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Shortages leave store shelves barren - here's why you can't find chicken, coffee, diapers and other things you need

Audacy logo Audacy 10/19/2021 Mark Menard
Empty shelves © Provided by KRLD Radio Dallas Empty shelves

Have you often found yourself frustrated in the grocery store aisles lately, looking left and right at bare shelves, wondering where all the merchandise is? It may not be much of a comfort to hear this, but you’re not alone.

A worldwide supply-chain shortage continues its stranglehold on commerce even as we round the corner towards the homestretch of our second year of the COVID-19 pandemic.

But why is everything so scarce?

Professor Tinglong Dai of Johns Hopkins University told USA Today that a variety of challenges have combined to make it difficult for stores to stay stocked with even common items, citing “record-level congestion at the Port of Los Angeles/Long Beach that has spread to the East Coast, the widespread power outages across China, shortages of truck drivers and service workers, and COVID-19-fueled infections and restrictions.”

So what grocery store staples have been affected?

Chicken suppliers announced back in May that a shortage of the common poultry entrée could limit its availability and cause a price increase.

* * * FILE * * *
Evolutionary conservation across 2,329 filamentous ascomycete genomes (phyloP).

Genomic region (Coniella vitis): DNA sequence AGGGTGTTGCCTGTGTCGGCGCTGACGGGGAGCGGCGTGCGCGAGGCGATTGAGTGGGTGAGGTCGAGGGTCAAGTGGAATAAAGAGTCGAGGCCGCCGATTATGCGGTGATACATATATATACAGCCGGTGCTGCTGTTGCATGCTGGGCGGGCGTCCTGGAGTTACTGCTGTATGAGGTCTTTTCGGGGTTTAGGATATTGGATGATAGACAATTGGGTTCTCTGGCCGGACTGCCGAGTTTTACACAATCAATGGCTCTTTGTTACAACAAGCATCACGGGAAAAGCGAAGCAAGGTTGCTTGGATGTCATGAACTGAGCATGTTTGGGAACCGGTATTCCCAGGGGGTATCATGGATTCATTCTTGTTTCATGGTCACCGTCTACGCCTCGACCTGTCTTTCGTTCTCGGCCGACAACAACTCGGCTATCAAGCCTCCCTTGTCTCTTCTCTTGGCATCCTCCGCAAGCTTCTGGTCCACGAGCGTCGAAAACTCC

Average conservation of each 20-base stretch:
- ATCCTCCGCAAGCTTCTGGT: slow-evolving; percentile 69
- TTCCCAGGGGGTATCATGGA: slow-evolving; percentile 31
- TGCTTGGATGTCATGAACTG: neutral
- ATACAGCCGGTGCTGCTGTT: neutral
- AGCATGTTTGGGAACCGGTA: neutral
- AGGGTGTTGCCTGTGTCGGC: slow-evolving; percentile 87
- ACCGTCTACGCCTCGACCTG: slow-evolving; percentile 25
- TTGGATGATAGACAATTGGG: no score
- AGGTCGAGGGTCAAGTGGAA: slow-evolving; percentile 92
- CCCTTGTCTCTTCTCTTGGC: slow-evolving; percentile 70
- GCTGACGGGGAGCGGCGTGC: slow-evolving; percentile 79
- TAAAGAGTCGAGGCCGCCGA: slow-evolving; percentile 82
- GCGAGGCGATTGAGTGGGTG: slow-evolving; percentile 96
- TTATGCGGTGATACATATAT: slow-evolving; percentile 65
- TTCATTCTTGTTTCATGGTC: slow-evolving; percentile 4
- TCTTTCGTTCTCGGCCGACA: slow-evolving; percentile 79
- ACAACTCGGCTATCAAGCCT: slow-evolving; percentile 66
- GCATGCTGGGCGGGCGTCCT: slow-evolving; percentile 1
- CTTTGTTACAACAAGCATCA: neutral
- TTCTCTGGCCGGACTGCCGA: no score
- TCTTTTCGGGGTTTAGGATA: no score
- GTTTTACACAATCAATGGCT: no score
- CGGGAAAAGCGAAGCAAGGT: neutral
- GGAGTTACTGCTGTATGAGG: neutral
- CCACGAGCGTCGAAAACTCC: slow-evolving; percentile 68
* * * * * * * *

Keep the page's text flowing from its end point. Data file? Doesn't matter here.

Coffee production and transportation has been sluggish due to a drought in Brazil, the world’s leading supplier of the beans that make the beverage.

Diapers have been saddled with price increases due to an increase in the cost of the raw materials that go into making them, coupled with shipping delays.

Toilet paper manufacturers still haven’t caught up to the early-pandemic demand that left store shelves devoid of T.P., and a shortage of raw materials is making it even more difficult. Some retailers are once again limiting the amount of toilet paper a customer can purchase as manufacturers are still only filling about 60% of all orders, according to Fox Business.

And even more products could be affected by a coming carbon dioxide shortage. The fertilizer plants that produce it have had to cut back due to a rise in cost.

Per Hong of the consulting firm Kearney told CNBC, “We almost certainly will be faced with a global shortage of CO2 that is used widely. CO2 is used extensively in the food value chain from inside packaged food to keep it fresher longer, for dry ice to keep frozen food cold during delivery, to giving carbonated beverages their bubbles.”

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